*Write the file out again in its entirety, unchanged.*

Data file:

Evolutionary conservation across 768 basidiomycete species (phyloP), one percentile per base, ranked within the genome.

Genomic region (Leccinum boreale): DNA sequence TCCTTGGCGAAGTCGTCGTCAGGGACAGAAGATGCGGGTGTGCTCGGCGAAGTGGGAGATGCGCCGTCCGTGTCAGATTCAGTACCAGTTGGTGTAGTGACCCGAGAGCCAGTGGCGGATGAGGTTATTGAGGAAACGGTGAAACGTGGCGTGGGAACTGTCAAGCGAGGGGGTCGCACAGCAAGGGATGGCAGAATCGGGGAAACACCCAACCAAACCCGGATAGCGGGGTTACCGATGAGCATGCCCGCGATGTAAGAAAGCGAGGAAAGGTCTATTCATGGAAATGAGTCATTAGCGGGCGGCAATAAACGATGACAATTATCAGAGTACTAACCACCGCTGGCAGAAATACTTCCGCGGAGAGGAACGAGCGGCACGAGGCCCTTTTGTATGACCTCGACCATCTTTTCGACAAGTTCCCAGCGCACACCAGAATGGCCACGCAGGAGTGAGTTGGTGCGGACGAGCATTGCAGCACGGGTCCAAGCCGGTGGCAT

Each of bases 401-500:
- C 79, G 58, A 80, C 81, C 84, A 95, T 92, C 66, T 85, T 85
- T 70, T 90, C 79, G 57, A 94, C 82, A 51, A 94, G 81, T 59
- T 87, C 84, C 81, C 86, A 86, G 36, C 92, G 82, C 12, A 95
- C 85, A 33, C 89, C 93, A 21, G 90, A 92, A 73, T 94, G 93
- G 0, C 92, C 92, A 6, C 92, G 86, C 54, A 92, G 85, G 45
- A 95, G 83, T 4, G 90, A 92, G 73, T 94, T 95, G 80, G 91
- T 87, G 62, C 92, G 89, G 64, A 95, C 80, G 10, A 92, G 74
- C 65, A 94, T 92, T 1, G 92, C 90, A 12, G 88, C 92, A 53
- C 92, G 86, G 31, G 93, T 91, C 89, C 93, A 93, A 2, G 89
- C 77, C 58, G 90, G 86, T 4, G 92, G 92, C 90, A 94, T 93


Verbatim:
Evolutionary conservation across 768 basidiomycete species (phyloP), one percentile per base, ranked within the genome.

Genomic region (Leccinum boreale): DNA sequence TCCTTGGCGAAGTCGTCGTCAGGGACAGAAGATGCGGGTGTGCTCGGCGAAGTGGGAGATGCGCCGTCCGTGTCAGATTCAGTACCAGTTGGTGTAGTGACCCGAGAGCCAGTGGCGGATGAGGTTATTGAGGAAACGGTGAAACGTGGCGTGGGAACTGTCAAGCGAGGGGGTCGCACAGCAAGGGATGGCAGAATCGGGGAAACACCCAACCAAACCCGGATAGCGGGGTTACCGATGAGCATGCCCGCGATGTAAGAAAGCGAGGAAAGGTCTATTCATGGAAATGAGTCATTAGCGGGCGGCAATAAACGATGACAATTATCAGAGTACTAACCACCGCTGGCAGAAATACTTCCGCGGAGAGGAACGAGCGGCACGAGGCCCTTTTGTATGACCTCGACCATCTTTTCGACAAGTTCCCAGCGCACACCAGAATGGCCACGCAGGAGTGAGTTGGTGCGGACGAGCATTGCAGCACGGGTCCAAGCCGGTGGCAT

Each of bases 401-500:
- C 79, G 58, A 80, C 81, C 84, A 95, T 92, C 66, T 85, T 85
- T 70, T 90, C 79, G 57, A 94, C 82, A 51, A 94, G 81, T 59
- T 87, C 84, C 81, C 86, A 86, G 36, C 92, G 82, C 12, A 95
- C 85, A 33, C 89, C 93, A 21, G 90, A 92, A 73, T 94, G 93
- G 0, C 92, C 92, A 6, C 92, G 86, C 54, A 92, G 85, G 45
- A 95, G 83, T 4, G 90, A 92, G 73, T 94, T 95, G 80, G 91
- T 87, G 62, C 92, G 89, G 64, A 95, C 80, G 10, A 92, G 74
- C 65, A 94, T 92, T 1, G 92, C 90, A 12, G 88, C 92, A 53
- C 92, G 86, G 31, G 93, T 91, C 89, C 93, A 93, A 2, G 89
- C 77, C 58, G 90, G 86, T 4, G 92, G 92, C 90, A 94, T 93